A second child has died as the result of injuries suffered in a head-on collision Saturday evening on Highway 14 three miles west of North Bonneville The Washington State Patrol says nine-year-old Alexander Goy died of his injuries at a Portland hospital on Monday. Three others were deceased at the scene of the accident. The WSP says an eastbound pickup driven by 24-year-old Heath Martin of North Bonneville drifted over the center line and struck an on-coming van driven by 47-year-old Anatoliy Goy of Kent. Both drivers were pronounced dead at the scene, as was a young child in the van, seven-year-old Daniel Goy. Two others in the van, 49-year-old Mariya Goy and 11-year-old Andrey Goy, remain at Legacy Emanuel Hospital in Portland. The accident occurred just after 8 p.m. Saturday in front of the Skamania County Fire District #5 station.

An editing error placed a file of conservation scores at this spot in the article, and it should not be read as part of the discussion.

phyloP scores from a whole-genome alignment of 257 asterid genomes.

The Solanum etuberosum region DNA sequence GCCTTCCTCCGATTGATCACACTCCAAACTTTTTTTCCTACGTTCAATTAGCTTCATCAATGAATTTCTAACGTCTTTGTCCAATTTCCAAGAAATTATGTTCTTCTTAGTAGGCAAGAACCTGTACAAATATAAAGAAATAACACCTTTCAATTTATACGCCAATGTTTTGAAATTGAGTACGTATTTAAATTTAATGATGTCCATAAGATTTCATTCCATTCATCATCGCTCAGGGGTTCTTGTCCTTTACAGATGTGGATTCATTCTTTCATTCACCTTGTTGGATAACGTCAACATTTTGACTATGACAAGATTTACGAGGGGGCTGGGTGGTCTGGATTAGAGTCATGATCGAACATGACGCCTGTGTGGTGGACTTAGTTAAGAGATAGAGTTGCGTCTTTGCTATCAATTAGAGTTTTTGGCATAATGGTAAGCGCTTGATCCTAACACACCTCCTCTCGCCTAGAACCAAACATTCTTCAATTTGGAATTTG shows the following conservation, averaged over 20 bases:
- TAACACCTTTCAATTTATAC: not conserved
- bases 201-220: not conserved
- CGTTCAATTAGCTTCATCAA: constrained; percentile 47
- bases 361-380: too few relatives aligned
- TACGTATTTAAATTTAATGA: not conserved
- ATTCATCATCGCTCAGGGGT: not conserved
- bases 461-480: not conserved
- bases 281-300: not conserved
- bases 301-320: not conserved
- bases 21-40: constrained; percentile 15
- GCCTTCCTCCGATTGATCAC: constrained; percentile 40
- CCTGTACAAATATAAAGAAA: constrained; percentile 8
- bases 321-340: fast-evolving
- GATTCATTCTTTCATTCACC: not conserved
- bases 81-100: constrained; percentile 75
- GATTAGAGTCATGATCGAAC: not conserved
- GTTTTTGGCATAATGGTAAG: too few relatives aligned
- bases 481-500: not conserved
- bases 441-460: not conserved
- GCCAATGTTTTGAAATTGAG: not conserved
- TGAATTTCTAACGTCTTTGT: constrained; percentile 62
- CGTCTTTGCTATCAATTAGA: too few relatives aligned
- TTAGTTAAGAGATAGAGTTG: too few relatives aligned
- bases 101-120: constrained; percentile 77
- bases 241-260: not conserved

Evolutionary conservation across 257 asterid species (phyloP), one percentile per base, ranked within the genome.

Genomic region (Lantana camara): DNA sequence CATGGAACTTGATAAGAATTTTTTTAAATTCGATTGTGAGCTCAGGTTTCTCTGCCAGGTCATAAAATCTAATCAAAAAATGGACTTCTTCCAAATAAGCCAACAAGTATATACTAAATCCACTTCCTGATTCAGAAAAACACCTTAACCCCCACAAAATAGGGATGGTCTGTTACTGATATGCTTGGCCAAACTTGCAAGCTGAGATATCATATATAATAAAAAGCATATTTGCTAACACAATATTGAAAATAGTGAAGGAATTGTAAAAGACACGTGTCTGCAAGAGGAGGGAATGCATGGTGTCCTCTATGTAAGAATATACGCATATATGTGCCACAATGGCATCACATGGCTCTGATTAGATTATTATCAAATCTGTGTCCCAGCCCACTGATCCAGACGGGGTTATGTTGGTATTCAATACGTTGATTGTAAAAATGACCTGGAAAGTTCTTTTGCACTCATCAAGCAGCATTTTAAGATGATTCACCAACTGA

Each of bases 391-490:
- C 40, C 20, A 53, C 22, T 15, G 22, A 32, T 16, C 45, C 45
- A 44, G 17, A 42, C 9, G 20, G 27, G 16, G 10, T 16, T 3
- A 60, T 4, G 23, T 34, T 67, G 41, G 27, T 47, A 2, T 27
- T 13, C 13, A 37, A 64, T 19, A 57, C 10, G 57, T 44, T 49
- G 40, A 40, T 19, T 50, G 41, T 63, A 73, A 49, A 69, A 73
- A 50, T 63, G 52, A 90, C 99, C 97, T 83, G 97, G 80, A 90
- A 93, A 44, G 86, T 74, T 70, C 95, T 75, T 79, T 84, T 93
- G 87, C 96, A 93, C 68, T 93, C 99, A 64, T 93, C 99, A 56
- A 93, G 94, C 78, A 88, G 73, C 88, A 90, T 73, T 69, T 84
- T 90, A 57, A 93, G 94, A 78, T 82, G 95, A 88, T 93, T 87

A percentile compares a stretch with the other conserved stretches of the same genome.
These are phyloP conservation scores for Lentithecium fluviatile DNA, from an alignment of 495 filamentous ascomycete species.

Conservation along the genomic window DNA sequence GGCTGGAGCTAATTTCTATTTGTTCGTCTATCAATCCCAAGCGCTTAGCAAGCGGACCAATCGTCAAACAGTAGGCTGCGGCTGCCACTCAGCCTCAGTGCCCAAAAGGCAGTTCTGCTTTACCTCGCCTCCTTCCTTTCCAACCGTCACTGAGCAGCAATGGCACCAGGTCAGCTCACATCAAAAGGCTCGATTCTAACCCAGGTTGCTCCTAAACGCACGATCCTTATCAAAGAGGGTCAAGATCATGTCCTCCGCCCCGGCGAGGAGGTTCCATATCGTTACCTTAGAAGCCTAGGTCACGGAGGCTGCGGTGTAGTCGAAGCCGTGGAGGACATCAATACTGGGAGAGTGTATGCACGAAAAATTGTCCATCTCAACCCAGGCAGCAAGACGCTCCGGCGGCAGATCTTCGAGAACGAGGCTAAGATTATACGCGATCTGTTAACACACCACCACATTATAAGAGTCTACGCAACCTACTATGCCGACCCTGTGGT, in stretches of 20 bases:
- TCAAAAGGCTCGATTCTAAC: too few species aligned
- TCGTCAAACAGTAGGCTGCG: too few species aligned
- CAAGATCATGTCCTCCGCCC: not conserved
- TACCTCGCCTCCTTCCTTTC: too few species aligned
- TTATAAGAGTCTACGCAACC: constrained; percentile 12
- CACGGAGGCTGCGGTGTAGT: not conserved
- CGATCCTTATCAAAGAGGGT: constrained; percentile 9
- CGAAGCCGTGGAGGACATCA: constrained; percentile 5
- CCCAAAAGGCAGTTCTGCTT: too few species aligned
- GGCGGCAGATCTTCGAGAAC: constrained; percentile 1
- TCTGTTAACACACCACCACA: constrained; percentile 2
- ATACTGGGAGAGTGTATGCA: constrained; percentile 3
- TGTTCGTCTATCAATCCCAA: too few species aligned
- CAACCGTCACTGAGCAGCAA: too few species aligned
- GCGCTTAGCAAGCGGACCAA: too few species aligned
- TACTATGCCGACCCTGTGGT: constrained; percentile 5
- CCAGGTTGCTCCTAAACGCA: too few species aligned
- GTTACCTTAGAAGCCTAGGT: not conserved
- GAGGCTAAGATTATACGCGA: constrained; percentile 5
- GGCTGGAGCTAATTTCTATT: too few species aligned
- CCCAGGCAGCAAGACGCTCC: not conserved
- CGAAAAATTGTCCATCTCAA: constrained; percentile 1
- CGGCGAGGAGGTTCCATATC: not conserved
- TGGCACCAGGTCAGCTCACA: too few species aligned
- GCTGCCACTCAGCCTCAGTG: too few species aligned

An analysis of housing needs, buildable land inventory, and a strategy for developing more workforce housing will be presented to the Hood River City Council Monday evening. City Planning Commissioners will join in the meeting to receive the report from a committee that has been working on it for the past few months. Mayor Paul Blackburn is hopeful some strategies can be implemented to help create more opportunities for workforce housing, particularly through residential zoning changes. The study found ten percent of Hood River’s residential property base is not available for year-round occupancy. Monday’s meeting begins at 6 p.m. in Hood River City Hall. In The Dalles Monday evening, the City Council will receive a presentation on utility rates based on a League of Oregon Cities water, wastewater, and stormwater rate survey done in March. That meeting begins at 5:30 p.m. in The Dalles City Hall.